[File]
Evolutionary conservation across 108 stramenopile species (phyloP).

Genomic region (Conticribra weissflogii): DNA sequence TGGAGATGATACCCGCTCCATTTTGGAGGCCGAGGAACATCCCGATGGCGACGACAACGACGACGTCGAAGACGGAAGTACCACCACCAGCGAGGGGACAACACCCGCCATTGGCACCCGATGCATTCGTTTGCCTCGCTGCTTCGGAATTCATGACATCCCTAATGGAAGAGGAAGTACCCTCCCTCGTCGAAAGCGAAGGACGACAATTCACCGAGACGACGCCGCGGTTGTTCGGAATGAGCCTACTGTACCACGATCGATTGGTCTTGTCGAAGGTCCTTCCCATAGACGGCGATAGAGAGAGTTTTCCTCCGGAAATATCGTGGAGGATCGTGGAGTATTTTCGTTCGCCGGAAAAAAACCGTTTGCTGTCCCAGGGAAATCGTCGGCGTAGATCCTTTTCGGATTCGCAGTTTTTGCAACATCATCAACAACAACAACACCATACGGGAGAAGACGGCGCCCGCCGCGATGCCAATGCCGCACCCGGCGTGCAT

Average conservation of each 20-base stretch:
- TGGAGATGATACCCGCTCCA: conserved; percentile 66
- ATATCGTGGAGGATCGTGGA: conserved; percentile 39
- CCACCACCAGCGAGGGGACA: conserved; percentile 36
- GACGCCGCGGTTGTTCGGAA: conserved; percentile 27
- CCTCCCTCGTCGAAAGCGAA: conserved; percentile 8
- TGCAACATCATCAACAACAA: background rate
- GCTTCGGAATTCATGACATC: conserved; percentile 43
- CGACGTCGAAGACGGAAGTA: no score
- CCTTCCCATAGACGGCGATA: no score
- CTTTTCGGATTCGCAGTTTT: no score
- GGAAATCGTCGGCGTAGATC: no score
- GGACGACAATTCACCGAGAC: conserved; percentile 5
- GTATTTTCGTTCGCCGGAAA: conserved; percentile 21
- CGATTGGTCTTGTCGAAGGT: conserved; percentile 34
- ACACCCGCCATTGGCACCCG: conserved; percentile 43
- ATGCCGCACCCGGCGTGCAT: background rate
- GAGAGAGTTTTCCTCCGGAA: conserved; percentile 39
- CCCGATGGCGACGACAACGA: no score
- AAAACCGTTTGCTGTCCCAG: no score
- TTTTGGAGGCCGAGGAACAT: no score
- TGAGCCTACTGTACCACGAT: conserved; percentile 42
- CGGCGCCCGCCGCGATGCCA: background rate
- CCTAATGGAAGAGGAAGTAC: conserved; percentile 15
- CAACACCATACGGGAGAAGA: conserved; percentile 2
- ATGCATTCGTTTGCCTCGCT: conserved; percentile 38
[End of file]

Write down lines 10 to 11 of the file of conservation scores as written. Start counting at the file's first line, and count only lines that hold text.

- GCTTCGGAATTCATGACATC: conserved; percentile 43
- CGACGTCGAAGACGGAAGTA: no score